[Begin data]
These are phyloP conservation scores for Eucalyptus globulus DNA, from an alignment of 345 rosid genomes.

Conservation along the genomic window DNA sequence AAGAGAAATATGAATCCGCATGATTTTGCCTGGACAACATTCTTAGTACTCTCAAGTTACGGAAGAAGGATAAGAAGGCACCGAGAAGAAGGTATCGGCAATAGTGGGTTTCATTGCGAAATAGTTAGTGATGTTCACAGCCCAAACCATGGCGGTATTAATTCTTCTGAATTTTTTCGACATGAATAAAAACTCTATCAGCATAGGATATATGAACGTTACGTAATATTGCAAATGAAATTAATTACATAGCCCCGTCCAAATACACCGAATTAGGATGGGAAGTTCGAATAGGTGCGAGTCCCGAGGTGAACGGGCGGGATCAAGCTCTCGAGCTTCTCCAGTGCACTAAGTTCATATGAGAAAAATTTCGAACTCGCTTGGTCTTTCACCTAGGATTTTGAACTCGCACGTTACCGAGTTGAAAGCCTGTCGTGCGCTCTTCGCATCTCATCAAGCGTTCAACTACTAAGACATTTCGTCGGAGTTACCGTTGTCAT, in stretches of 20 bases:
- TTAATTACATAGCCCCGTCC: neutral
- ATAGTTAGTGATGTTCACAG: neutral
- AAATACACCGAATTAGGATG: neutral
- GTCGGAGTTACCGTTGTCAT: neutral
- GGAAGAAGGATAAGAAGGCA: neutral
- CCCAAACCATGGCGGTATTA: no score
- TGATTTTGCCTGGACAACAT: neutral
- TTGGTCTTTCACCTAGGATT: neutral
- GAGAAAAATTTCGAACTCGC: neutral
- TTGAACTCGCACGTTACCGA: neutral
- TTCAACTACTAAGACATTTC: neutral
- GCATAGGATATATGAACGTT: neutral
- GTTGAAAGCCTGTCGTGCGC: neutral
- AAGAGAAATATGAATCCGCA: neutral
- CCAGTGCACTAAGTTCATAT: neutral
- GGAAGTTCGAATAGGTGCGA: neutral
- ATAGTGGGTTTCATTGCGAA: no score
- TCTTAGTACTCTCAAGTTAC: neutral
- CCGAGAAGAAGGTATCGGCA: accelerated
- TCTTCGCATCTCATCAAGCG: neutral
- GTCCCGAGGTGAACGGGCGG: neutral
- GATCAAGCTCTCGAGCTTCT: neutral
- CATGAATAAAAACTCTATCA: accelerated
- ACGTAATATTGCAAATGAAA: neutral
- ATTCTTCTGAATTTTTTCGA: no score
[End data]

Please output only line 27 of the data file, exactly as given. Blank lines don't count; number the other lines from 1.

- ATTCTTCTGAATTTTTTCGA: no score